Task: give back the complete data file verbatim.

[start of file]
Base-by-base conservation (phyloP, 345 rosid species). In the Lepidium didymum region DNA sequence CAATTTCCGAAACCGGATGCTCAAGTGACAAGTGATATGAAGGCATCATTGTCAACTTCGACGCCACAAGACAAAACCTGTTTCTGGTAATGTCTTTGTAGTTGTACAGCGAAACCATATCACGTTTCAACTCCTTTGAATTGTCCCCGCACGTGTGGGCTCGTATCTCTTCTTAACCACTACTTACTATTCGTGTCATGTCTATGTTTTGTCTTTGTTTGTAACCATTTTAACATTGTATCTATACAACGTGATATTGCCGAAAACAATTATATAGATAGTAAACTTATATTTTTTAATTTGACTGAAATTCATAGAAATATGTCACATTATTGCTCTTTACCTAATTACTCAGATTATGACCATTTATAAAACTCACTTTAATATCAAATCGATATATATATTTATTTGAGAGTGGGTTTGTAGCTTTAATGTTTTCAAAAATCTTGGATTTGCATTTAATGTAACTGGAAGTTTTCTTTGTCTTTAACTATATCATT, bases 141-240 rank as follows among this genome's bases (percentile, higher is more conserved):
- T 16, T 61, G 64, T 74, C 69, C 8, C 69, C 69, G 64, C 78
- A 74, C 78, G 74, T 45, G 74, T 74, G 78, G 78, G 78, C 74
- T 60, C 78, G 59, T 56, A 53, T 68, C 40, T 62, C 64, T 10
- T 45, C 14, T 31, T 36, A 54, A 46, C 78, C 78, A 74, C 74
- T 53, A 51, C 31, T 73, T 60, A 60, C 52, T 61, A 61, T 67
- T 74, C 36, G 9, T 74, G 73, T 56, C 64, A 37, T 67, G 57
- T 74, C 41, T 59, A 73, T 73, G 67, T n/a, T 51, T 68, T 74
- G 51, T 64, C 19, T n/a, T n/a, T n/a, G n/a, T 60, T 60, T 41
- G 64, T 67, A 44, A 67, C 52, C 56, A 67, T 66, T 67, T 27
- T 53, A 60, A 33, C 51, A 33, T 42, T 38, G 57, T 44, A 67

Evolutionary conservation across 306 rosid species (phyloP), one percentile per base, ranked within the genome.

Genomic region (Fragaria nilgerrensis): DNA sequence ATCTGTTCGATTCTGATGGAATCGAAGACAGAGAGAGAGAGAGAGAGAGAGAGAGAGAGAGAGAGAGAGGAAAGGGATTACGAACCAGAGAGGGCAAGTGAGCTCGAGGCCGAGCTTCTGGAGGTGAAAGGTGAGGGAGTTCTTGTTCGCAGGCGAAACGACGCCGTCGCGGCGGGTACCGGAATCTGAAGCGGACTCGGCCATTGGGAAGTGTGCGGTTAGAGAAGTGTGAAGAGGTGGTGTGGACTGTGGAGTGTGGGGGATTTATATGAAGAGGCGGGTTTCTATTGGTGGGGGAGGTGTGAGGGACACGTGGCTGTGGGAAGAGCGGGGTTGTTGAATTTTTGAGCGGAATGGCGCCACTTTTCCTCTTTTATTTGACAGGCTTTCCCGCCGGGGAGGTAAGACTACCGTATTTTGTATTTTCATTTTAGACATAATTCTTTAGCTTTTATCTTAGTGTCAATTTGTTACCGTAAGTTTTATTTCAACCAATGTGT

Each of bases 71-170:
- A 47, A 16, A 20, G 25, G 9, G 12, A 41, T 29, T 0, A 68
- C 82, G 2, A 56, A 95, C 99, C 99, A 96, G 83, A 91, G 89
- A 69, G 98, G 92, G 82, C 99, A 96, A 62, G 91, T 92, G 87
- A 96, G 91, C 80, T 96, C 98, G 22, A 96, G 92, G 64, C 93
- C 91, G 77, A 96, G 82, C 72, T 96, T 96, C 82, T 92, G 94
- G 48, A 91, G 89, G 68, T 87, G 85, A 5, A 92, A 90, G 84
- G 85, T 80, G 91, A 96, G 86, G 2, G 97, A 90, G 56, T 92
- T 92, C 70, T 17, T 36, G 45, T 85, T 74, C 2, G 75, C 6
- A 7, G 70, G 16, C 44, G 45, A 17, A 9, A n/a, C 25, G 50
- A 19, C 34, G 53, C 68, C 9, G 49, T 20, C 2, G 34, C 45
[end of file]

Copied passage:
Base-by-base conservation (phyloP, 345 rosid species). In the Lepidium didymum region DNA sequence CAATTTCCGAAACCGGATGCTCAAGTGACAAGTGATATGAAGGCATCATTGTCAACTTCGACGCCACAAGACAAAACCTGTTTCTGGTAATGTCTTTGTAGTTGTACAGCGAAACCATATCACGTTTCAACTCCTTTGAATTGTCCCCGCACGTGTGGGCTCGTATCTCTTCTTAACCACTACTTACTATTCGTGTCATGTCTATGTTTTGTCTTTGTTTGTAACCATTTTAACATTGTATCTATACAACGTGATATTGCCGAAAACAATTATATAGATAGTAAACTTATATTTTTTAATTTGACTGAAATTCATAGAAATATGTCACATTATTGCTCTTTACCTAATTACTCAGATTATGACCATTTATAAAACTCACTTTAATATCAAATCGATATATATATTTATTTGAGAGTGGGTTTGTAGCTTTAATGTTTTCAAAAATCTTGGATTTGCATTTAATGTAACTGGAAGTTTTCTTTGTCTTTAACTATATCATT, bases 141-240 rank as follows among this genome's bases (percentile, higher is more conserved):
- T 16, T 61, G 64, T 74, C 69, C 8, C 69, C 69, G 64, C 78
- A 74, C 78, G 74, T 45, G 74, T 74, G 78, G 78, G 78, C 74
- T 60, C 78, G 59, T 56, A 53, T 68, C 40, T 62, C 64, T 10
- T 45, C 14, T 31, T 36, A 54, A 46, C 78, C 78, A 74, C 74
- T 53, A 51, C 31, T 73, T 60, A 60, C 52, T 61, A 61, T 67
- T 74, C 36, G 9, T 74, G 73, T 56, C 64, A 37, T 67, G 57
- T 74, C 41, T 59, A 73, T 73, G 67, T n/a, T 51, T 68, T 74
- G 51, T 64, C 19, T n/a, T n/a, T n/a, G n/a, T 60, T 60, T 41
- G 64, T 67, A 44, A 67, C 52, C 56, A 67, T 66, T 67, T 27
- T 53, A 60, A 33, C 51, A 33, T 42, T 38, G 57, T 44, A 67

Evolutionary conservation across 306 rosid species (phyloP), one percentile per base, ranked within the genome.

Genomic region (Fragaria nilgerrensis): DNA sequence ATCTGTTCGATTCTGATGGAATCGAAGACAGAGAGAGAGAGAGAGAGAGAGAGAGAGAGAGAGAGAGAGGAAAGGGATTACGAACCAGAGAGGGCAAGTGAGCTCGAGGCCGAGCTTCTGGAGGTGAAAGGTGAGGGAGTTCTTGTTCGCAGGCGAAACGACGCCGTCGCGGCGGGTACCGGAATCTGAAGCGGACTCGGCCATTGGGAAGTGTGCGGTTAGAGAAGTGTGAAGAGGTGGTGTGGACTGTGGAGTGTGGGGGATTTATATGAAGAGGCGGGTTTCTATTGGTGGGGGAGGTGTGAGGGACACGTGGCTGTGGGAAGAGCGGGGTTGTTGAATTTTTGAGCGGAATGGCGCCACTTTTCCTCTTTTATTTGACAGGCTTTCCCGCCGGGGAGGTAAGACTACCGTATTTTGTATTTTCATTTTAGACATAATTCTTTAGCTTTTATCTTAGTGTCAATTTGTTACCGTAAGTTTTATTTCAACCAATGTGT

Each of bases 71-170:
- A 47, A 16, A 20, G 25, G 9, G 12, A 41, T 29, T 0, A 68
- C 82, G 2, A 56, A 95, C 99, C 99, A 96, G 83, A 91, G 89
- A 69, G 98, G 92, G 82, C 99, A 96, A 62, G 91, T 92, G 87
- A 96, G 91, C 80, T 96, C 98, G 22, A 96, G 92, G 64, C 93
- C 91, G 77, A 96, G 82, C 72, T 96, T 96, C 82, T 92, G 94
- G 48, A 91, G 89, G 68, T 87, G 85, A 5, A 92, A 90, G 84
- G 85, T 80, G 91, A 96, G 86, G 2, G 97, A 90, G 56, T 92
- T 92, C 70, T 17, T 36, G 45, T 85, T 74, C 2, G 75, C 6
- A 7, G 70, G 16, C 44, G 45, A 17, A 9, A n/a, C 25, G 50
- A 19, C 34, G 53, C 68, C 9, G 49, T 20, C 2, G 34, C 45